Saturday, January 7, 2012

Apocalypse

John Martin, The Bard, c1817

As the Tate Britain exhibition John Martin: Apocalypse comes to the end of its run, it would be interesting to know how well it has done.  There was talk beforehand of the way that Martin's critical reputation has risen and that his spectacular paintings should appeal in a world of 'proliferating IMAX cinemas and giant plasmas' (Ian Christie in Tate Etc. magazine) and contemporary photography framed on a Sublime scale - Edward Burtynsky, Florian Maier-Aichen, Andreas Gursky (Jonathan Griffin also in Tate Etc.)  The Tate's familiar Last Judgement Triptych was accompanied by a new 'theatrical display' intended to evoke the way these paintings were seen around the world in the late nineteenth century.  Looking round the exhibition I found it easy to see why John Martin's work has been mocked - "huge, queer and tawdry" was the verdict of William Makepeace Thackeray.  Martin's shortcomings are more evident when you see the paintings up close: The Bard for example often gets reproduced in books about Romanticism but I'd not previously been able to see how unconvincing some of its details are - Edward I's army a line of little tin soldiers trailing all the way back to the castle gate.  Yet there's still something awesome about these blockbuster paintings (at least that's what the adolescent Chris Foss fan I used to be was telling me) and the exhibition was also fascinating for the way it highlighted Martin's less well known activities - as a decorator of plates, an illustrator of prehistoric creatures (Gideon Mantell's The Wonders of Geology) and a painter of modest topographical water colours, like some views of Richmond Park where, like Edmund Spenser in Ireland, he had an oak tree named after him (how many writers and artists are commemorated in this way I wonder?)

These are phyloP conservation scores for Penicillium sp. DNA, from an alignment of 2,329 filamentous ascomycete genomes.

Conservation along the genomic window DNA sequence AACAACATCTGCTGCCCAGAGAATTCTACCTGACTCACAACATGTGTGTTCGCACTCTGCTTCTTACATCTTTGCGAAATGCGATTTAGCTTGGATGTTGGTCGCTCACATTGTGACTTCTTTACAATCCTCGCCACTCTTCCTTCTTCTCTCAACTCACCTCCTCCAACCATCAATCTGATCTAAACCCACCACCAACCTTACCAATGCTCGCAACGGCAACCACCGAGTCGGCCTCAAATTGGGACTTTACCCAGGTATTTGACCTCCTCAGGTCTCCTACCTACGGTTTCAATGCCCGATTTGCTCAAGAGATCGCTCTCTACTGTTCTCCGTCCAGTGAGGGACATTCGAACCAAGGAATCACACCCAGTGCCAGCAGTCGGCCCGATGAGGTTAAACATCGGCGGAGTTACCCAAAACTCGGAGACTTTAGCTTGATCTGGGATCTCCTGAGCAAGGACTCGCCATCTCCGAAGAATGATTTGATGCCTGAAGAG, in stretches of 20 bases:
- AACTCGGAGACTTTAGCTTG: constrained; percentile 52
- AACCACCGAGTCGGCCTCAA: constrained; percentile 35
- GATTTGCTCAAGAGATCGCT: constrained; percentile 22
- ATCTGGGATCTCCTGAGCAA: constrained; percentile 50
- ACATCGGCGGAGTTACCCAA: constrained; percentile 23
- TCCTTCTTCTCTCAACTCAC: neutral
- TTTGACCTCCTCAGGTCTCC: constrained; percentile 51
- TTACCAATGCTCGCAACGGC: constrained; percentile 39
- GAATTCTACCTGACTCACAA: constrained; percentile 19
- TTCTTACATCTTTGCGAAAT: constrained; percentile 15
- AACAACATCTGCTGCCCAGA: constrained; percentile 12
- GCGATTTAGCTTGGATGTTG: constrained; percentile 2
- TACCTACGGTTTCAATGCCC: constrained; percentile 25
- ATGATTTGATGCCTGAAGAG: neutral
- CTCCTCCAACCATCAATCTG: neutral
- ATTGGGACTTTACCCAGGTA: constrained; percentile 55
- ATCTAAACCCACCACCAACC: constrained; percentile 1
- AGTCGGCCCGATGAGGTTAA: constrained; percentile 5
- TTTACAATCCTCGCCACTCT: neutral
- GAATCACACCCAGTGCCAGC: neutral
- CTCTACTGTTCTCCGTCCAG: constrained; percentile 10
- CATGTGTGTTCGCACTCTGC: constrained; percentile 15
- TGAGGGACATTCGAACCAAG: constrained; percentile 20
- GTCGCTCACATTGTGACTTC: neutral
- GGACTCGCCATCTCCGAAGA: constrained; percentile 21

Perhaps the most surprising exhibits were two examples of his schemes to improve the city of London.  The first, which might have been drawn by a 1970s land artist or a 1990s psychogeographer, was his plan for a London Connecting Railway - a beautiful curving form superimposed on a map, like the outline of an octopus.   The other was a drawing of a sewer housed in a new Thames embankment, stretching from 'the Ranelagh Outlet to the Engine Station': a proposal considered seriously at the time but easy to view as one more facet of Martin's capacity to dream up imaginary cities. (It made me think of today's urban explorers, uncovering tunnels like these and scaling buildings to view the city below from a John Martin perspective.)  An excellent article in The Guardian by the John Martin expert William Feaver mentions these engineering projects and claims that Martin 'was ecologically prophetic. In his 1833 A Plan for Improving the Air and Water of the Metropolis he raised an issue such as had been dismissed by the scoffers who ignored divine warnings and were swept away in Noah's flood: "Is it not probable that a too ignorant waste of manure has caused the richest and most fertile countries such as Egypt, Assyria, the Holy Land, the South of Italy etc to become barren as they now are?"'

John Martin, Pandemonium, 1841